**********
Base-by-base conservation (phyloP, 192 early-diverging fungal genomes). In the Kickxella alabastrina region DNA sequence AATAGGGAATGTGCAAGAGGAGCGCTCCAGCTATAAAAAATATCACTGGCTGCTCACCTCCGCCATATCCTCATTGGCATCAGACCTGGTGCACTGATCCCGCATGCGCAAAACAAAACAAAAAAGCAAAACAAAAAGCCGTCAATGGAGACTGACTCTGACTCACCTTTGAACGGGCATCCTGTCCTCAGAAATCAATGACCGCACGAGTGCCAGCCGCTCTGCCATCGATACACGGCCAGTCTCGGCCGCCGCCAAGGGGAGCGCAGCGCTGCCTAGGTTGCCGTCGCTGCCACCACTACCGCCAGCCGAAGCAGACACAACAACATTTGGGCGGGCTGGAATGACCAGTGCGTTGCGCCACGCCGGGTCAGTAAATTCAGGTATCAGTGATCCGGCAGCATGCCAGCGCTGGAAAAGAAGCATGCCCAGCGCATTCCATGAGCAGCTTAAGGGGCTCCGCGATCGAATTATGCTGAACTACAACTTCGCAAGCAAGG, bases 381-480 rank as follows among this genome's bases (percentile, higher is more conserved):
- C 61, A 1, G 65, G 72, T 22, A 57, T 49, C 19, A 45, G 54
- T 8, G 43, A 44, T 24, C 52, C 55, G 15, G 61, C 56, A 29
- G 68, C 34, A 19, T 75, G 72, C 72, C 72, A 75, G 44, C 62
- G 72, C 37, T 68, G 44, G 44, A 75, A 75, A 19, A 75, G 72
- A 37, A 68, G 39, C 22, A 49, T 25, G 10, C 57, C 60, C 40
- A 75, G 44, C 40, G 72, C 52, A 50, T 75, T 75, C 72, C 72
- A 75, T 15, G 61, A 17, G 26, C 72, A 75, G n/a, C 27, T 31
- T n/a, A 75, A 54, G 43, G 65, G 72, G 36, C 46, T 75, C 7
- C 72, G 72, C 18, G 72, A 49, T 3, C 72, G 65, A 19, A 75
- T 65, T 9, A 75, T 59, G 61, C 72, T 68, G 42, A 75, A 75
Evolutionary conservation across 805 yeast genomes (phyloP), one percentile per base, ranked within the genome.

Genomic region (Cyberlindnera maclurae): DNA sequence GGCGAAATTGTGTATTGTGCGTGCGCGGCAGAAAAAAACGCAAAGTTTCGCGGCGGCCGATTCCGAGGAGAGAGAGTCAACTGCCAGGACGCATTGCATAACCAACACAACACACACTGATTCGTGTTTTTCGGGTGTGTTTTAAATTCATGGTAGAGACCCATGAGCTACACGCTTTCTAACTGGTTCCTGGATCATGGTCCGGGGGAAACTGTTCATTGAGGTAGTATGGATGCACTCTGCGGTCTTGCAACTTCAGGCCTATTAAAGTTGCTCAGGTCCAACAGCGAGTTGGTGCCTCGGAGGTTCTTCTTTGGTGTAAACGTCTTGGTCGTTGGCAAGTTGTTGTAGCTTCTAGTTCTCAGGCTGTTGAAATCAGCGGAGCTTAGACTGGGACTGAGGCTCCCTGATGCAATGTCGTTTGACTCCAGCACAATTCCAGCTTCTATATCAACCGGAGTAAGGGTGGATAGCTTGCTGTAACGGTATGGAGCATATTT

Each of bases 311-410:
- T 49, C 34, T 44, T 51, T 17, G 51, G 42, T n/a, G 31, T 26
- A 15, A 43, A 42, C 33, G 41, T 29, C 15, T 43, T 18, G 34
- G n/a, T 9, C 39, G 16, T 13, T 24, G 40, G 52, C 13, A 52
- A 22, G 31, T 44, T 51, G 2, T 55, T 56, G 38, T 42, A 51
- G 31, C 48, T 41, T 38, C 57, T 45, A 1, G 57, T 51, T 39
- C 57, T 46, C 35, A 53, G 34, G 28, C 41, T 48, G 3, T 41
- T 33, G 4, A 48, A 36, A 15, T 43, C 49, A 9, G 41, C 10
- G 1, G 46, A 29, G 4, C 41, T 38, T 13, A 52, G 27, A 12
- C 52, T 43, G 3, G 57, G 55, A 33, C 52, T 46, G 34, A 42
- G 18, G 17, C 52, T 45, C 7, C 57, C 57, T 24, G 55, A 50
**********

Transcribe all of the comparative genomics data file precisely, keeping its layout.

Base-by-base conservation (phyloP, 192 early-diverging fungal genomes). In the Kickxella alabastrina region DNA sequence AATAGGGAATGTGCAAGAGGAGCGCTCCAGCTATAAAAAATATCACTGGCTGCTCACCTCCGCCATATCCTCATTGGCATCAGACCTGGTGCACTGATCCCGCATGCGCAAAACAAAACAAAAAAGCAAAACAAAAAGCCGTCAATGGAGACTGACTCTGACTCACCTTTGAACGGGCATCCTGTCCTCAGAAATCAATGACCGCACGAGTGCCAGCCGCTCTGCCATCGATACACGGCCAGTCTCGGCCGCCGCCAAGGGGAGCGCAGCGCTGCCTAGGTTGCCGTCGCTGCCACCACTACCGCCAGCCGAAGCAGACACAACAACATTTGGGCGGGCTGGAATGACCAGTGCGTTGCGCCACGCCGGGTCAGTAAATTCAGGTATCAGTGATCCGGCAGCATGCCAGCGCTGGAAAAGAAGCATGCCCAGCGCATTCCATGAGCAGCTTAAGGGGCTCCGCGATCGAATTATGCTGAACTACAACTTCGCAAGCAAGG, bases 381-480 rank as follows among this genome's bases (percentile, higher is more conserved):
- C 61, A 1, G 65, G 72, T 22, A 57, T 49, C 19, A 45, G 54
- T 8, G 43, A 44, T 24, C 52, C 55, G 15, G 61, C 56, A 29
- G 68, C 34, A 19, T 75, G 72, C 72, C 72, A 75, G 44, C 62
- G 72, C 37, T 68, G 44, G 44, A 75, A 75, A 19, A 75, G 72
- A 37, A 68, G 39, C 22, A 49, T 25, G 10, C 57, C 60, C 40
- A 75, G 44, C 40, G 72, C 52, A 50, T 75, T 75, C 72, C 72
- A 75, T 15, G 61, A 17, G 26, C 72, A 75, G n/a, C 27, T 31
- T n/a, A 75, A 54, G 43, G 65, G 72, G 36, C 46, T 75, C 7
- C 72, G 72, C 18, G 72, A 49, T 3, C 72, G 65, A 19, A 75
- T 65, T 9, A 75, T 59, G 61, C 72, T 68, G 42, A 75, A 75
Evolutionary conservation across 805 yeast genomes (phyloP), one percentile per base, ranked within the genome.

Genomic region (Cyberlindnera maclurae): DNA sequence GGCGAAATTGTGTATTGTGCGTGCGCGGCAGAAAAAAACGCAAAGTTTCGCGGCGGCCGATTCCGAGGAGAGAGAGTCAACTGCCAGGACGCATTGCATAACCAACACAACACACACTGATTCGTGTTTTTCGGGTGTGTTTTAAATTCATGGTAGAGACCCATGAGCTACACGCTTTCTAACTGGTTCCTGGATCATGGTCCGGGGGAAACTGTTCATTGAGGTAGTATGGATGCACTCTGCGGTCTTGCAACTTCAGGCCTATTAAAGTTGCTCAGGTCCAACAGCGAGTTGGTGCCTCGGAGGTTCTTCTTTGGTGTAAACGTCTTGGTCGTTGGCAAGTTGTTGTAGCTTCTAGTTCTCAGGCTGTTGAAATCAGCGGAGCTTAGACTGGGACTGAGGCTCCCTGATGCAATGTCGTTTGACTCCAGCACAATTCCAGCTTCTATATCAACCGGAGTAAGGGTGGATAGCTTGCTGTAACGGTATGGAGCATATTT

Each of bases 311-410:
- T 49, C 34, T 44, T 51, T 17, G 51, G 42, T n/a, G 31, T 26
- A 15, A 43, A 42, C 33, G 41, T 29, C 15, T 43, T 18, G 34
- G n/a, T 9, C 39, G 16, T 13, T 24, G 40, G 52, C 13, A 52
- A 22, G 31, T 44, T 51, G 2, T 55, T 56, G 38, T 42, A 51
- G 31, C 48, T 41, T 38, C 57, T 45, A 1, G 57, T 51, T 39
- C 57, T 46, C 35, A 53, G 34, G 28, C 41, T 48, G 3, T 41
- T 33, G 4, A 48, A 36, A 15, T 43, C 49, A 9, G 41, C 10
- G 1, G 46, A 29, G 4, C 41, T 38, T 13, A 52, G 27, A 12
- C 52, T 43, G 3, G 57, G 55, A 33, C 52, T 46, G 34, A 42
- G 18, G 17, C 52, T 45, C 7, C 57, C 57, T 24, G 55, A 50